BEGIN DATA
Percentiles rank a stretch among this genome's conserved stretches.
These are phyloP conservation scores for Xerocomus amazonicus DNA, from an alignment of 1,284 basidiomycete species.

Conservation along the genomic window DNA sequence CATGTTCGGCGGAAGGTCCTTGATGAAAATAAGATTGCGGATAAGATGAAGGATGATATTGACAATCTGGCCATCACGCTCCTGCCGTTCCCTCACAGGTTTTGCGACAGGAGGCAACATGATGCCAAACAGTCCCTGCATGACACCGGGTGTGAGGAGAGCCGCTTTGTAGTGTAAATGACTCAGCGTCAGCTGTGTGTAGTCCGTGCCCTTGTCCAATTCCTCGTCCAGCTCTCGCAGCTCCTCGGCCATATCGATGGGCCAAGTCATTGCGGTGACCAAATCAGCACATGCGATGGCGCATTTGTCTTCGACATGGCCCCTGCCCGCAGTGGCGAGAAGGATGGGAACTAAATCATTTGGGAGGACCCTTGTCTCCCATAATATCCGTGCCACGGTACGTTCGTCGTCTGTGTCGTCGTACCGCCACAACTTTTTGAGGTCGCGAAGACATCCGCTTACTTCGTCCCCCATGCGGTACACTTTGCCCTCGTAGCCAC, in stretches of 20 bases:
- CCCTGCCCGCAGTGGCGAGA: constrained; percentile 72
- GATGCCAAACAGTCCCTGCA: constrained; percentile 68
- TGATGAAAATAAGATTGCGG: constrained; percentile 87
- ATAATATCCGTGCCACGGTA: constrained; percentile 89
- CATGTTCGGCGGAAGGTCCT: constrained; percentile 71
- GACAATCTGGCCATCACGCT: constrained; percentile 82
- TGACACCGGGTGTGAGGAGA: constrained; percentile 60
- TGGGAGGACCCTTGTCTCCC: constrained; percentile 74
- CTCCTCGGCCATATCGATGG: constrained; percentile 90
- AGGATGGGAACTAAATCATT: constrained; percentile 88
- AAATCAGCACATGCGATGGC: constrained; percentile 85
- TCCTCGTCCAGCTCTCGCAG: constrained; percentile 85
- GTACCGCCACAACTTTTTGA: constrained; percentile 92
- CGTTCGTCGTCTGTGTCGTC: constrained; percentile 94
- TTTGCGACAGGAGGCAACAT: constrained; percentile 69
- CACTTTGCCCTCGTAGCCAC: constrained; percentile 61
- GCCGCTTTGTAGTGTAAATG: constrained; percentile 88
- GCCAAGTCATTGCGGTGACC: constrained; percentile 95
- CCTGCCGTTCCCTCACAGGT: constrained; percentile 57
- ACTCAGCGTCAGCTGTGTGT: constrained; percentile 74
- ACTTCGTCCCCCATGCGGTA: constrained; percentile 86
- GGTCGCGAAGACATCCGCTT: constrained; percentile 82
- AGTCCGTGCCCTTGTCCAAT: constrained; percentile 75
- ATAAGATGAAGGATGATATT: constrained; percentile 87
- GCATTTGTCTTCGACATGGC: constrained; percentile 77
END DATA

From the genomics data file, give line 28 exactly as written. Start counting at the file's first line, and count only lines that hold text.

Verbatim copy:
- GCATTTGTCTTCGACATGGC: constrained; percentile 77